via shortcut)"

  2. Hi,

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  3. I guess you could easily write a main that runs the particular test of yours. Yes, that's acceptable if this is rare enough, which brings me to the next issue: what's exactly the motivation for your heavy usage of that feature? Unit tests too slow?

  4. @Dimitris
    When I am trying to do Test-Driven-Development, I am constantly switching back and forth between tests and implementation in very short feedback cycles.
    Productivity heavily depends on the shortness and conciseness of those feedback cycles.

    Usually I am adding one new feature and have one new test. So while driving my implementation I am mainly interested in this particular test.
    Having to run severals tests just to have the one test executed adds noise and distraction in my process and performance suffers.

    Also if I have one test failing (for Instance on the build server), I want to be able to execute exactly this one test repeatably while trying to analyze and fix the problem.

    Performance would be not so much of an issue, if we are dealing exclusively with plain unit-tests (that should run in fractions of seconds..)
    But in my experience this is almost never the case in the real world!
    And as soon as we are dealing with long(er) running integration tests, performance becomes a crucial aspect.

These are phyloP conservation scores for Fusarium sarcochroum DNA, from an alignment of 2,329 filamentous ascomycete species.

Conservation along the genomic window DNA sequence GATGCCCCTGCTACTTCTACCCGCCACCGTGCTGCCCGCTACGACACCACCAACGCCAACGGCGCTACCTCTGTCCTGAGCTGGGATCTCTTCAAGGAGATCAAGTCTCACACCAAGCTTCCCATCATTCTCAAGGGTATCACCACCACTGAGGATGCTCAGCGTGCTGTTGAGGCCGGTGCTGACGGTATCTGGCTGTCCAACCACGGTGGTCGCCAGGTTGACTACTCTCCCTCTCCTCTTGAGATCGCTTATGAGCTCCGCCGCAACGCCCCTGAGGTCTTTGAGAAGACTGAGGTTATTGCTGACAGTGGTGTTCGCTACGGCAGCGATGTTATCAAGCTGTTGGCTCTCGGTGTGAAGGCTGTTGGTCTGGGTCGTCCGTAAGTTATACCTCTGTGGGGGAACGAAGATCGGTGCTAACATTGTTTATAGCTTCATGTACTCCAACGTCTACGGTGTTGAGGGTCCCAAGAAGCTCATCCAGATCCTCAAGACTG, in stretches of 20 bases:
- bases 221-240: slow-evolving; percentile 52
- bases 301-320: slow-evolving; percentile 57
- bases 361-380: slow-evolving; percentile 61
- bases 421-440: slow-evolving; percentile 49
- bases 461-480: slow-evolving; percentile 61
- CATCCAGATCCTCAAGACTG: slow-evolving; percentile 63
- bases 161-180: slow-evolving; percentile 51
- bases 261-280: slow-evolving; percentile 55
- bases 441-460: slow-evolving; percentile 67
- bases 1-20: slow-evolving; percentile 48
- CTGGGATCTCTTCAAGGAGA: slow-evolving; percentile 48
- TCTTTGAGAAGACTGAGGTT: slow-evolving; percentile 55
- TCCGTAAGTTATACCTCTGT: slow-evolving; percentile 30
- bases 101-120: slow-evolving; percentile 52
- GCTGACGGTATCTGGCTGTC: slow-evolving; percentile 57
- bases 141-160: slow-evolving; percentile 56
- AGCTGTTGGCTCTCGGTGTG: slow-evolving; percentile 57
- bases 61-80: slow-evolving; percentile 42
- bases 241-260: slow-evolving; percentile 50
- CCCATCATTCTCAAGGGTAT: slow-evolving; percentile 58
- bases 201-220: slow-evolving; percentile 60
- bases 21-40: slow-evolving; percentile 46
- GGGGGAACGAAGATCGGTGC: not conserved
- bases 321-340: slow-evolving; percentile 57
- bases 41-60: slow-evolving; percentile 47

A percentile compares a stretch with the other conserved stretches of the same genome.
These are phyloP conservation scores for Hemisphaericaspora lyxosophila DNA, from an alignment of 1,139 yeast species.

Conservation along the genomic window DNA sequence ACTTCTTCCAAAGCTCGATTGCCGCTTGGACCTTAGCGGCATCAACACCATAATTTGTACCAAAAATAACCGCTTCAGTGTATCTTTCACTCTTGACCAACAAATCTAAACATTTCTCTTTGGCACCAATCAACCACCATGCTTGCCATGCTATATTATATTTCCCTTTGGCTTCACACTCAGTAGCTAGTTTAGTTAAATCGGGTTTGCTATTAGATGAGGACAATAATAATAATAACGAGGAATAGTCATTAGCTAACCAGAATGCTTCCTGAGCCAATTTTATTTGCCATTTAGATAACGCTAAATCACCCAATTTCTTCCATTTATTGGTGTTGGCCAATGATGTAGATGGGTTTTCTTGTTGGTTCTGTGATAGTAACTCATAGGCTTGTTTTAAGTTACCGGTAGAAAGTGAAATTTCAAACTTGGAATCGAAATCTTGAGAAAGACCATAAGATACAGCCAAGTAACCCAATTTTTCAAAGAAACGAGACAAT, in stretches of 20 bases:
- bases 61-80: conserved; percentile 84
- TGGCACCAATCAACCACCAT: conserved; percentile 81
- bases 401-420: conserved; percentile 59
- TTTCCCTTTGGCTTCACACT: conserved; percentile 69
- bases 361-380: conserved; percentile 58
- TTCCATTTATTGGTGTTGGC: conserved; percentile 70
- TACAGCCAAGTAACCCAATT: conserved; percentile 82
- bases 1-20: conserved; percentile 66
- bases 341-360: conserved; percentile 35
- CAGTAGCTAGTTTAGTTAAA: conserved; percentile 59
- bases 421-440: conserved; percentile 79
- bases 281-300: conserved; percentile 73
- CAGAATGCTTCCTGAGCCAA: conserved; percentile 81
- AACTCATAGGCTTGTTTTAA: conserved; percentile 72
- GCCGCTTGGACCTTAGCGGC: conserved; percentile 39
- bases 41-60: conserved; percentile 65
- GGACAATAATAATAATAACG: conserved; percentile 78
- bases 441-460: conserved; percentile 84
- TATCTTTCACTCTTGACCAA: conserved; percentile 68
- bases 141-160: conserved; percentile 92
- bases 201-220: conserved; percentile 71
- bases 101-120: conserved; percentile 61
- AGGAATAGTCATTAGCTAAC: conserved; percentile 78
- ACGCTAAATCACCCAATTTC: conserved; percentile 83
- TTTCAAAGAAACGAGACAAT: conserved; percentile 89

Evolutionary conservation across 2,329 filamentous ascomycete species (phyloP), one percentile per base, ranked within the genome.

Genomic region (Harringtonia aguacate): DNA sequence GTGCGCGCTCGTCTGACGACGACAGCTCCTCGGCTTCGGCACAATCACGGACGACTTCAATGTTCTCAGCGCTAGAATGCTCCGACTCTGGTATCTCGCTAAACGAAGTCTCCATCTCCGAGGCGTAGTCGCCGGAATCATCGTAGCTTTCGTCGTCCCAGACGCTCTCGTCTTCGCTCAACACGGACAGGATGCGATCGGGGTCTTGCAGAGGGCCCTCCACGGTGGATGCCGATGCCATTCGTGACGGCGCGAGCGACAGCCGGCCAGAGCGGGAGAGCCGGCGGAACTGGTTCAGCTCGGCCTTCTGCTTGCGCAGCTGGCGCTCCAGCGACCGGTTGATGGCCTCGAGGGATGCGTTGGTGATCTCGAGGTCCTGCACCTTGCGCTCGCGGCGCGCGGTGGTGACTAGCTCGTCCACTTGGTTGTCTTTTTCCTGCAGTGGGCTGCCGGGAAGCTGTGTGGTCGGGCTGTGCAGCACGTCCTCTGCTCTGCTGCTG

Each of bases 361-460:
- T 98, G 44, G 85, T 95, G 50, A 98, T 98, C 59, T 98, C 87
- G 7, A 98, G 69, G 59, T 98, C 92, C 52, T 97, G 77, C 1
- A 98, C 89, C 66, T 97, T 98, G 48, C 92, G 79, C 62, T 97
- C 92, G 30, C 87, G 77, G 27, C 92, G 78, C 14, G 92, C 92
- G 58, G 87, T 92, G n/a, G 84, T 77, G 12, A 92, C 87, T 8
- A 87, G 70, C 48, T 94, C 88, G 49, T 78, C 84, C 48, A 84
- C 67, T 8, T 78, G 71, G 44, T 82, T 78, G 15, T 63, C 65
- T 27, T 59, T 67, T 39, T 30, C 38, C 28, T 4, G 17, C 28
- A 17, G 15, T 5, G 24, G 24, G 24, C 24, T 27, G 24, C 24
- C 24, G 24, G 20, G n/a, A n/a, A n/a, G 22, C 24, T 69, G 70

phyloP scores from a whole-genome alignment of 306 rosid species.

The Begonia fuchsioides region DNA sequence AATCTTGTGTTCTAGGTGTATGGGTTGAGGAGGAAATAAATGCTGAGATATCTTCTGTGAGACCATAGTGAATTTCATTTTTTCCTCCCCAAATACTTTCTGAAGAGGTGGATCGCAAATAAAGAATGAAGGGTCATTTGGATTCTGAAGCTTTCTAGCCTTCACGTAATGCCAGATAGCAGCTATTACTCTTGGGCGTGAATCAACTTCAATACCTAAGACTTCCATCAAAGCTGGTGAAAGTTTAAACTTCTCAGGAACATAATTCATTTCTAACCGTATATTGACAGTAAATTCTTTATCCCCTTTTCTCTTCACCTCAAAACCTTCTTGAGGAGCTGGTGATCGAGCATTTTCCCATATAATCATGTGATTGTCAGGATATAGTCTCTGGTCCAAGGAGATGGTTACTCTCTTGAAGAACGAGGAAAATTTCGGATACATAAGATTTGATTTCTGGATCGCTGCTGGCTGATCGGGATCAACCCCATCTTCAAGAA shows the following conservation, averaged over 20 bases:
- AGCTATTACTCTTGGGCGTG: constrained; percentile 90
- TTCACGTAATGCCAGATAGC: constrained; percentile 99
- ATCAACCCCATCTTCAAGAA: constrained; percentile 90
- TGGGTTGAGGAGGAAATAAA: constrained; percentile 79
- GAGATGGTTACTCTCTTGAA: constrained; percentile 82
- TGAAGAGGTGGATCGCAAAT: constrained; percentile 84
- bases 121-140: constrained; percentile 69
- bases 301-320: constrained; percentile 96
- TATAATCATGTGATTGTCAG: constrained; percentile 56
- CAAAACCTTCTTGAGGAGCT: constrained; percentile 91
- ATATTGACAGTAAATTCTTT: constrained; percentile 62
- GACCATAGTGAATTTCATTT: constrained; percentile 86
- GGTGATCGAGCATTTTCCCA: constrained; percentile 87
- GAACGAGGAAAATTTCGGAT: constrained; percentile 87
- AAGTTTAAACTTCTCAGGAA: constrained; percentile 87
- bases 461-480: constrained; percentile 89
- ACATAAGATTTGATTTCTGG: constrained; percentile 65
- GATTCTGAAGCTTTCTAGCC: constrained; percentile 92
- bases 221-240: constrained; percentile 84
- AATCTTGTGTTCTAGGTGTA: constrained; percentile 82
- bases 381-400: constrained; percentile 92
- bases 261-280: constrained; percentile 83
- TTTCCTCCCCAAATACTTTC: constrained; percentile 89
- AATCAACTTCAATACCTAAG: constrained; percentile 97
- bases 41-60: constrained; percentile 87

Nevertheless it is an acceptable practice to attempt TDD with integration-tests.
    Also fixing integration tests is a common task in the real world.

  5. I mostly agree with what you say, just saying than in many cases (e.g. a slow integration test fails - alright, no problem to waste 10-15 seconds on writing that main, right? Debugging will probably take much longer!)

    This did bother me, and ended up writing suite() methods, repeatedly use them, and then throw them away. It's one of those netbeans pet peeves I guess :)

  6. @dimitris
    Ok, I see your point now!
    From this perspective it is really not too much of an effort to write the main() method...

    But I find it just plain ugly and stupid. It's like somebody telling me that I have to do a somersault before allowed to start working ...

    Especially since Eclipse and IntelliJ really support this out of the box!

  7. In my opinion running single test methods is an essential feature for a good JUnit integration!
    So I'll stay with Eclipse ;-)

  8. Hi ... Good post. All the explanations are so good, But a strong example that is easy to understand the concept is very much needed in the case of explaining "It'spossible to run single test methods" is there where i got so many Articles usefil in getting the concepts. I really have to thank you for this nice Article......
    Thank you....


  9. > When I tried to run tests in a
    > Maven project the situation got even worse!

    That is strange. I was able to run the tests in Maven easily with the same commands.

    PS: there is TestNG support, but if you use TestNG I recommend you to stay with Eclipse, although I am a NetBeans guy ;-)

  10. @karussell

    Did you run the tests of an OpenEJB example. In my case the tests did also run ... but they failed if I did run them as single tests and not as part of the maven test goal... somehow the context is not set up correctly in NetBeans. I did not find out what the problem was, but Eclipse and IntelliJ just worked out of the box ..

    IntelliJ has also good TestNG support ...